Summary of Dr R Suresh Kumar’s Talk:
Tracking the migration of species is a fascinating experience and this gets even more exciting when it involves those that literally travel across the globe. With advancements in space-based tracking technology incredible feats of migrating birds are now beginning to be revealed. And one such is the story of Amur Falcon Falco amurensis from Northeast India.
Amur Falcon a small bird of prey, predominantly insectivorous is an autumn passage migrant to northeast India. This was one of the least talked about species until November 2012 when all that changed following reports of a massive large-scale harvest of the falcons, numbering in thousands for consumption at a remote locality in Nagaland. This led to a series of conservation actions there and one such was the satellite tracking of the falcons in November 2013. While the primary aim was to create awareness among local people, it was also an opportunity to better understand their migratory movements and identify stop-over sites in the region, and elsewhere. Thus, between 2013 to 2019 a total of 15 Amur Falcons were satellite tagged from across stop-over sites in Nagaland and Manipur. The tracking effort revealed interesting insights into the Falcon’s incredible journeys and this helped bring about a change in the attitude of local people leading to a complete halt in hunting of the falcons. With millions of Amur Falcons gathering at select sites in Northeast India every year on their autumn migration, some of these sites are now famously known as the “Falcon capital of the World”.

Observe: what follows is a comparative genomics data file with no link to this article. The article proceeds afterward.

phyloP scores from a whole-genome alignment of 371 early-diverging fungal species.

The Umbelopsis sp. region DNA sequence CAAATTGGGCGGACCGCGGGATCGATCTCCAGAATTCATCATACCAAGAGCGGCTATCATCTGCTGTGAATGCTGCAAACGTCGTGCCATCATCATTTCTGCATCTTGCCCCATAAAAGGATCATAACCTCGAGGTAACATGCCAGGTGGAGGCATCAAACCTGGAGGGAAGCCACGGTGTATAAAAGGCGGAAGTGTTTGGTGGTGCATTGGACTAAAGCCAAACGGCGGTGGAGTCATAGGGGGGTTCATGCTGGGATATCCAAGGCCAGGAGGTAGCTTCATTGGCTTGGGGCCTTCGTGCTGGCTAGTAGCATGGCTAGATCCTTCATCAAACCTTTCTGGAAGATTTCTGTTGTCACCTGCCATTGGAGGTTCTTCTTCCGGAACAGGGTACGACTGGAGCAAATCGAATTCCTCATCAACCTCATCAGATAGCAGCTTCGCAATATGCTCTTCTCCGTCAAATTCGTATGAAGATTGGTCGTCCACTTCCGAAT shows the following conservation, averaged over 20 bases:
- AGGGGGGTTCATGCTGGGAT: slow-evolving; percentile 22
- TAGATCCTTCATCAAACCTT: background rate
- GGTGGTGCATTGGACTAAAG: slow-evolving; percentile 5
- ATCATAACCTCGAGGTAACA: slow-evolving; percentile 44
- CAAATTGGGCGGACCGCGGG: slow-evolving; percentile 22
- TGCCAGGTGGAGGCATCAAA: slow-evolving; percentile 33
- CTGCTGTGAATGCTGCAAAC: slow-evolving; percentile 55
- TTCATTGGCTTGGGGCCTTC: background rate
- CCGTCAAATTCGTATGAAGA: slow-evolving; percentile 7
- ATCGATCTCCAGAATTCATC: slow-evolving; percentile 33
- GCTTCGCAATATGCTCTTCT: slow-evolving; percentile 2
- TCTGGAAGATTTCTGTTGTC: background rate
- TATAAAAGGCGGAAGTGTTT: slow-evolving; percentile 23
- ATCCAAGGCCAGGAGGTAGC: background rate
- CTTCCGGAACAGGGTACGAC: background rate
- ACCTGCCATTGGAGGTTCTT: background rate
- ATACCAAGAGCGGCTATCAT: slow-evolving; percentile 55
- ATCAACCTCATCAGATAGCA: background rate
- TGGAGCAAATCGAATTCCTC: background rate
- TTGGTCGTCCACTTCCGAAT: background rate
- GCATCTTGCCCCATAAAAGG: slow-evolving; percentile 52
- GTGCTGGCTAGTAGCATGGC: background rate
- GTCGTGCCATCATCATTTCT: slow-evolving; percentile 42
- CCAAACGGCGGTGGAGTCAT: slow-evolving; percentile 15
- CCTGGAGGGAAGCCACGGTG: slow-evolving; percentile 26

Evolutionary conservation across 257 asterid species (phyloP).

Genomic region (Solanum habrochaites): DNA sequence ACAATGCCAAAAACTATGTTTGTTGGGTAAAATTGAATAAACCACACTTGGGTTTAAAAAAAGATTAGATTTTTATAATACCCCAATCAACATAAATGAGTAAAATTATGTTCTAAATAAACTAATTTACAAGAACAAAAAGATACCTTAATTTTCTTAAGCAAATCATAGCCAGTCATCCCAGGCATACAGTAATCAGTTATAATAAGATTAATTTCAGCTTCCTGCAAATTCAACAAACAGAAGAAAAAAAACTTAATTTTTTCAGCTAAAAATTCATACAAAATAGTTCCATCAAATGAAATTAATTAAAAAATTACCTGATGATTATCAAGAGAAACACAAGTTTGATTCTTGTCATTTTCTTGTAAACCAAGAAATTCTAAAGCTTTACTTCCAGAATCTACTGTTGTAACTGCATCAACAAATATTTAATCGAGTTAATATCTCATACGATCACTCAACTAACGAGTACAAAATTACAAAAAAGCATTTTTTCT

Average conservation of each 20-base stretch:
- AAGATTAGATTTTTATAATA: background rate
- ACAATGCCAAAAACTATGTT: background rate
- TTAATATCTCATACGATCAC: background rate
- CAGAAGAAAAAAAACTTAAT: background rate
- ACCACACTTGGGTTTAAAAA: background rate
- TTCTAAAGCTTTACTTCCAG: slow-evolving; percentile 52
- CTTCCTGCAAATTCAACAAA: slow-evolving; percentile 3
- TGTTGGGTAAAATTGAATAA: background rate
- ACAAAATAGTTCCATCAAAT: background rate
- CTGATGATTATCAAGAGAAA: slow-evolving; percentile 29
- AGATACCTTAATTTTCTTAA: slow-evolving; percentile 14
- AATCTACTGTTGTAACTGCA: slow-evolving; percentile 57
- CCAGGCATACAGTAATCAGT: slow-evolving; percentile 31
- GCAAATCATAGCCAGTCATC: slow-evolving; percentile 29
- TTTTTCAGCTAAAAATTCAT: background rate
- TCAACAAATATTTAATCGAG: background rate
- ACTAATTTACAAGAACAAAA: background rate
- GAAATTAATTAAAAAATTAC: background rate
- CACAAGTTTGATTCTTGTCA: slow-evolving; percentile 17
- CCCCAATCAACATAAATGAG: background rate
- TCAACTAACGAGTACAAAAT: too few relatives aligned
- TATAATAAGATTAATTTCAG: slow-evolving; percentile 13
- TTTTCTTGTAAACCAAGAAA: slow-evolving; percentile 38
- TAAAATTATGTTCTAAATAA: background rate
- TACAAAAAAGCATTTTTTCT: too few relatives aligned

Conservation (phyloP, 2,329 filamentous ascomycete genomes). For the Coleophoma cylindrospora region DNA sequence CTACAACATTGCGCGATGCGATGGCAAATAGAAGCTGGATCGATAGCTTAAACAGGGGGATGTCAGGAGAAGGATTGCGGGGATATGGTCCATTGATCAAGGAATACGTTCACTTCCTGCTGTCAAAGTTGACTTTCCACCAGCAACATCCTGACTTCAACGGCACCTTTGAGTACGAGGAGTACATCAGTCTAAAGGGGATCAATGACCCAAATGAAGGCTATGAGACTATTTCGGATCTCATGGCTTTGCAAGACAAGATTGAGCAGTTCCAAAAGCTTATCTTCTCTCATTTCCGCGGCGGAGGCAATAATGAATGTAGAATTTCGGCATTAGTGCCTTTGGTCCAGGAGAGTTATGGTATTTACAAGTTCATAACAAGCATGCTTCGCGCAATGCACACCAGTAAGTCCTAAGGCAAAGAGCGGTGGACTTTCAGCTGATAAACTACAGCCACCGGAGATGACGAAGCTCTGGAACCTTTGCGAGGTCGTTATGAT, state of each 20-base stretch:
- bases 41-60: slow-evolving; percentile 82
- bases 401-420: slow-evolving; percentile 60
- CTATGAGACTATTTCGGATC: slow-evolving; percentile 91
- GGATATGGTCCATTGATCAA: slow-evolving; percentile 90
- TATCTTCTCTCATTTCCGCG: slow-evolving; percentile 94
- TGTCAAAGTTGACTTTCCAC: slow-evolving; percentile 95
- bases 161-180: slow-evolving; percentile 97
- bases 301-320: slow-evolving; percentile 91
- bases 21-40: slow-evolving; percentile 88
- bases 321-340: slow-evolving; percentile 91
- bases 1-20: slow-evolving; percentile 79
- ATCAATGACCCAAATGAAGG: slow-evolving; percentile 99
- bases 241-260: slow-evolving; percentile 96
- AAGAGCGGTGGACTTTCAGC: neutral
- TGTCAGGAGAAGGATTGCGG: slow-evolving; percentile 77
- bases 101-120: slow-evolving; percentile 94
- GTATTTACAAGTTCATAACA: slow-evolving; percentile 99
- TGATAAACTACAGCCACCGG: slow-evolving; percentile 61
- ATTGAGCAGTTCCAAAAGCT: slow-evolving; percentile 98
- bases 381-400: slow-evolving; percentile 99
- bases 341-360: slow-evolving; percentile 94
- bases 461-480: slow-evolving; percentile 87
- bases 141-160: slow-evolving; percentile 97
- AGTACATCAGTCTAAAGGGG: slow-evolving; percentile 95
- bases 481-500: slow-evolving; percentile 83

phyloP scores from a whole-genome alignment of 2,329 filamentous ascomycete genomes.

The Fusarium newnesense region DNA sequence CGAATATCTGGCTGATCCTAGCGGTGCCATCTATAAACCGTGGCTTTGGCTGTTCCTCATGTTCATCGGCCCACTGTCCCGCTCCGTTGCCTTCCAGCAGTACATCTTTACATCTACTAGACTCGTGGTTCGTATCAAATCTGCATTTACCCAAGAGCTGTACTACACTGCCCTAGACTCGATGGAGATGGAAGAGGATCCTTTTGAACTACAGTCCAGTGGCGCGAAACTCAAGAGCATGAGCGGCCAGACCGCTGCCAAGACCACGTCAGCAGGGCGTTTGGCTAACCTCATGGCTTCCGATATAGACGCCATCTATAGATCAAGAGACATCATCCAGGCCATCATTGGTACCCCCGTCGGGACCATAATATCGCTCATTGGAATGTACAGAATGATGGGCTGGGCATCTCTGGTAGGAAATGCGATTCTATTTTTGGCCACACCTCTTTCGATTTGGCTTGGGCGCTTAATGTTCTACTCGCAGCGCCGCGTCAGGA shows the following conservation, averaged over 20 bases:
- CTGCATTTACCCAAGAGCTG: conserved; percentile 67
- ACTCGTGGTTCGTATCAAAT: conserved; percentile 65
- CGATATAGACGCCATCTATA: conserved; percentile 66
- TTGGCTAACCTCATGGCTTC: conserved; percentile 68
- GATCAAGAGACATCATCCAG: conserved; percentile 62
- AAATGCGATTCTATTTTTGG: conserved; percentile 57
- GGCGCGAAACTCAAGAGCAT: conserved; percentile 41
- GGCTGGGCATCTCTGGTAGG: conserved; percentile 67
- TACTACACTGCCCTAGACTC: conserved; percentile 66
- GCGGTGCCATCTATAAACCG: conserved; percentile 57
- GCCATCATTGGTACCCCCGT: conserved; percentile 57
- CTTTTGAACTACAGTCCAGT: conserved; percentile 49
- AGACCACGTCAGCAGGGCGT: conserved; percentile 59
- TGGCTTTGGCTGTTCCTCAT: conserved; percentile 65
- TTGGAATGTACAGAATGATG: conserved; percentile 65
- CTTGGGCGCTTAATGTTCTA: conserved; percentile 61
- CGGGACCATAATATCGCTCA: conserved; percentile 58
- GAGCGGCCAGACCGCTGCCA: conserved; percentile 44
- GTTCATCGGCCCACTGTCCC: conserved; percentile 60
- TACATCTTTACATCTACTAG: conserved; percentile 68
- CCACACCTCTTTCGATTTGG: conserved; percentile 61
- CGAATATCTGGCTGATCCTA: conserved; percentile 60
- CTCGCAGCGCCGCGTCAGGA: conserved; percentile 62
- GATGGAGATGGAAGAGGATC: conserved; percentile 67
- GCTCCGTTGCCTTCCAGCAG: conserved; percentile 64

Six of the tagged falcons were tracked for at least one full year, documenting their entire trans-hemispheric migration from northeast India to their grassland non-breeding grounds in the African Veldts and to their summer breeding grounds in the Manchurian Steppe, and back. The falcon’s arrival in their breeding grounds coincided with the onset of northern summer and the same in their non-breeding grounds with the austral summer. The abundant food resources becoming available at these sites during summer is what drives the Amur Falcon’s trans-hemispheric journeys. Uniquely, between northeast India and Somalia, the tagged falcons undertake nonstop flights both on the onward and return migration of more than five days covering a distance of 5500 to 6000 km, and a large part of this includes the Arabian Sea crossing of over 3000 km. These nonstop flights are clearly fueled by tailwinds, and tagged falcons were also observed to take benefit of cyclonic storms confirming the movements of the species to be strongly attuned to monsoon tailwinds.
It is now known that the long-distance trans-hemispheric migration of the Amur Falcons encompasses a journey of close to 20,000 km one way and they pass through 23 countries each year. And, we know why they do this. The incredible journeys of the Amur Falcon not only connect different migratory bird flyways, or connect different landscapes but also connect different local communities (people) and their cultures. In northeast India, Amur Falcons now fly free.